Next Mets Game

The Mets take a day off tomorrow to think about this loss and collect their thoughts, then return to Flushing on Wednesday against the Padres again. Oliver Perez faces his original team at 7:10 PM, while former Giant Kevin Correia takes the hill for San Diego.

Get your taxes in, folks.


Mets Game 6: Loss to Marlins

Marlins 2 Mets 1

Johan Santana and Josh Johnson hooked up in a good old-fashioned pitcher’s duel, and at the end, Johnson was the one left standing.

In a remarkably quick, 2 hour, 4-minute game, Johnson emerged as the victor and owner of MLB’s first complete game, dispatching of the Mets hitters through the use of a 96-MPH fastball and a filthy slider.

Santana, meanwhile, was no slouch, striking out 13 hitters and allowing only three hits and one walk. Unfortunately, he also allowed two runs — both unearned — and that was the difference in the ballgame.

The Marlins’ two runs came with two outs in the bottom of the second, when Danny Murphy dropped a Cody Ross fly ball, allowing Jeremy Hermida to score. Ronny Paulino followed with another single to score Ross.

The Mets’ lone run came in the bottom of the ninth, with two outs, when Carlos Beltran singled up the middle to drive in Carlos Delgado, who had doubled. Delgado’s double came after what looked like a called third strike — which would’ve ended the game — but home plate umpire Bob Davidson called it a ball.

Game Notes

Marlins starter Josh Johnson did not allow a hit until Luis Castillo managed a broken-bat blooper in the sixth, and he threw a first-pitch strike to 19 consecutive hitters. His 101st pitch of the ballgame was clocked at 98 MPH. He was downright nasty all day.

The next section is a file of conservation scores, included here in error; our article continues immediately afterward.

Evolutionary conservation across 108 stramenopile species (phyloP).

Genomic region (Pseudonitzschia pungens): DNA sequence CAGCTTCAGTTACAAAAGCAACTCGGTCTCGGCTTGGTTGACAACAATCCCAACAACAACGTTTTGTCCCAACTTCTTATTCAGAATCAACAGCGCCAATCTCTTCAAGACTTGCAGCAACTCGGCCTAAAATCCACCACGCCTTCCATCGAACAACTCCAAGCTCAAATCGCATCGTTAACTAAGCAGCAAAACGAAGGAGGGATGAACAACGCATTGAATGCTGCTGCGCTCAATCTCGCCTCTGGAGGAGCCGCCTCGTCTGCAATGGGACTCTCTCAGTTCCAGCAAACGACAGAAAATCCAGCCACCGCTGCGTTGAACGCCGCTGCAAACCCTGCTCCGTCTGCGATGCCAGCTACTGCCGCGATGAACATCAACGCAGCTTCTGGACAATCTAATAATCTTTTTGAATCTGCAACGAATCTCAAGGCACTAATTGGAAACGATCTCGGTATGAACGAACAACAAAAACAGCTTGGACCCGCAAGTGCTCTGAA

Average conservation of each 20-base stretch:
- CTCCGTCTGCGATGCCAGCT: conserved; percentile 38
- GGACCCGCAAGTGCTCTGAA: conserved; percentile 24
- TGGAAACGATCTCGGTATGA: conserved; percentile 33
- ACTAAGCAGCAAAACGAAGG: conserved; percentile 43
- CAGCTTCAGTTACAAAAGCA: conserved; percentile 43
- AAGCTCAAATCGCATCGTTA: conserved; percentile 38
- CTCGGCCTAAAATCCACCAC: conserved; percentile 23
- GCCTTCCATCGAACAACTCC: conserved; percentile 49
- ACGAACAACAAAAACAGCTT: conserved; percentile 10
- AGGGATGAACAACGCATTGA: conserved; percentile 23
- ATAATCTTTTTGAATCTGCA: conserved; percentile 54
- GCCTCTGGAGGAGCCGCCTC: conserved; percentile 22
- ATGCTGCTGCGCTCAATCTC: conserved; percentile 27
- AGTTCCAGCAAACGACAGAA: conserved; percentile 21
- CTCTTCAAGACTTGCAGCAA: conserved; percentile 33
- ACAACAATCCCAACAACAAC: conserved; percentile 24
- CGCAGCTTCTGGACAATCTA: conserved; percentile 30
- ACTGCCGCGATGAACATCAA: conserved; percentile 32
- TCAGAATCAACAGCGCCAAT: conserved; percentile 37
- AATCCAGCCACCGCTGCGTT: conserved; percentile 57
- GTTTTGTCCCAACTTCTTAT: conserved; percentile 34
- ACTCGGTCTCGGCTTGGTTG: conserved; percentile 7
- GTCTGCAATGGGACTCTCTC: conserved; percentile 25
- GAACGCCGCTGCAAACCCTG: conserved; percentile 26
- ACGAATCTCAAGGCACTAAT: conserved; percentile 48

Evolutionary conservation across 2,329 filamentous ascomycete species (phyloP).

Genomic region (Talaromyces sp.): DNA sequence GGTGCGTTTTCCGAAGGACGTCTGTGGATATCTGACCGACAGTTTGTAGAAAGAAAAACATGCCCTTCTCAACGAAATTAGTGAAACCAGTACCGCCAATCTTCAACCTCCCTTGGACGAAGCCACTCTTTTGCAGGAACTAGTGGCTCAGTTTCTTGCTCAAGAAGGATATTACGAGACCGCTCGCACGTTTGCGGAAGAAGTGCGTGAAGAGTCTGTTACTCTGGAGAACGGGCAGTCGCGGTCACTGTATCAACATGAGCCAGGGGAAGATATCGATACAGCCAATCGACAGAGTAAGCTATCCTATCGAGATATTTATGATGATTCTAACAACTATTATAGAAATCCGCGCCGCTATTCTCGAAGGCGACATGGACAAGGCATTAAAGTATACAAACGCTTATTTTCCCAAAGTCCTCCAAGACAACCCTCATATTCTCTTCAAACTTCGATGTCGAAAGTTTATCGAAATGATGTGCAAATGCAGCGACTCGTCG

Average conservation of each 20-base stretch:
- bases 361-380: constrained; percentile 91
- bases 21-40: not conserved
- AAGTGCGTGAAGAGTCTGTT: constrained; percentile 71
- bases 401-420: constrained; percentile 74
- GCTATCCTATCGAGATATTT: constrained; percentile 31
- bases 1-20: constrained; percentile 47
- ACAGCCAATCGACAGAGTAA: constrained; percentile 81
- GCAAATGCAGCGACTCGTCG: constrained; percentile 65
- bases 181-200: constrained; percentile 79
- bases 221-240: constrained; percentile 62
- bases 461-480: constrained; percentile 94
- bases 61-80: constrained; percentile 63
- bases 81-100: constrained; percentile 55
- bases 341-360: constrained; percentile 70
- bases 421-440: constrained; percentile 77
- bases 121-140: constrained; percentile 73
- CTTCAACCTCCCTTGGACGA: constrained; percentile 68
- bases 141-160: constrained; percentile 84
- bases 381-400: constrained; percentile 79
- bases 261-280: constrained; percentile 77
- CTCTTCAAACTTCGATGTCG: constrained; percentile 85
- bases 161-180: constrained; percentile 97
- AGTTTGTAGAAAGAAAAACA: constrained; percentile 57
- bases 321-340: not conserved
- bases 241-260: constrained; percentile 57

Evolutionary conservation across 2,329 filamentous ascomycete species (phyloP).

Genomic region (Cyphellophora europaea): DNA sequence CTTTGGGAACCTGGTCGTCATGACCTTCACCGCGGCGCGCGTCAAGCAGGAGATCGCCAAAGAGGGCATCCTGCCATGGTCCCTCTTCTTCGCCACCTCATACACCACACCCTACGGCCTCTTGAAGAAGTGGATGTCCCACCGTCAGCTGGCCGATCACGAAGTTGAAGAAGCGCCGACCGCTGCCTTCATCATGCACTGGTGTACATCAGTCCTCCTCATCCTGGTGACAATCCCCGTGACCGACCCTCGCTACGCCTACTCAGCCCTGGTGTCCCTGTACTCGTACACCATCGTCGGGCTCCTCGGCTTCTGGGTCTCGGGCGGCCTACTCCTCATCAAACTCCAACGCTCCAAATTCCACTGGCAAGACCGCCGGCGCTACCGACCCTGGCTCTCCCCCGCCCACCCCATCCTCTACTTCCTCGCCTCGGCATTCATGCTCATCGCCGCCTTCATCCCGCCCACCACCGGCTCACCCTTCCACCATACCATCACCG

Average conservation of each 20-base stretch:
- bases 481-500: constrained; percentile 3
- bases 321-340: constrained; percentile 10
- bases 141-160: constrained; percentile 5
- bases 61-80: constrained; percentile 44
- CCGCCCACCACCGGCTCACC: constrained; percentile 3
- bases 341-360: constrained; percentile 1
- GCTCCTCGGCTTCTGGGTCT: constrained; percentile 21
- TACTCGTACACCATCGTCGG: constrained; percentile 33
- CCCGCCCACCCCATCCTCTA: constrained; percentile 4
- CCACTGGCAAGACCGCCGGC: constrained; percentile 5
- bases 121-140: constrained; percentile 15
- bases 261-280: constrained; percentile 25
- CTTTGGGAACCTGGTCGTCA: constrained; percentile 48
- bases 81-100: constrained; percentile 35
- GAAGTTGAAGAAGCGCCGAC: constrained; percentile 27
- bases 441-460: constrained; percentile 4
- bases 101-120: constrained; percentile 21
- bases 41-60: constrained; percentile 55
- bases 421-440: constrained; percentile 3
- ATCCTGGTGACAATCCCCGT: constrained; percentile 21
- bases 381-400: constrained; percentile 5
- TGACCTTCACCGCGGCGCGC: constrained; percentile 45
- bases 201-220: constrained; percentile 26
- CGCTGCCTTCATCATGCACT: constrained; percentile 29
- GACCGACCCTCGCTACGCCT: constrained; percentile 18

It almost looked as if Johan made the decision to take it upon himself to retire the Fish on his own after Murphy’s error. After the error, Santana struck out 8 of the next 13 hitters he faced.

David Wright has collected a base hit in every game this year.

Ryan Church also has a hit in every game, as he hit yet another double. He now has 6 and is batting .478.

Kevin Burkhardt spoke about Ramon Castro’s offseason running program, which was a daily, intensive routine. Castro ran every single day and dropped a grand total of 15 pounds … I hope that means he gained some muscle weight, because he looks like the kind of guy who could shed more weight than that over four months of training. Burkhardt said he wasn’t sure why Castro decided to partake in such a regimen in this past particular offseason — apparently he’s never worked out hard in the winter months before. Here’s a hint, Kevin: contract year.

Cameron Maybin might strike out 200 times this year. He does look to have a world of talent, though. The Fish might strike out 1500 times as a team before it’s all said and done.

Not much to say about this game, other than the Mets ran into a very hot pitcher. Sometimes you just have to tip your cap, as they say.

Next Mets Game

The Mets play their first-ever regular season game at Citi Field against the San Diego Padres on Monday night at 7:10 PM. Mike Pelfrey takes the ball against 32-year-old Mexican League journeyman Walter Silva. Tom Seaver throws out the ceremonial first pitch to Mike Piazza. Apparently Sandy Koufax and Joe Pignatano were unavailable.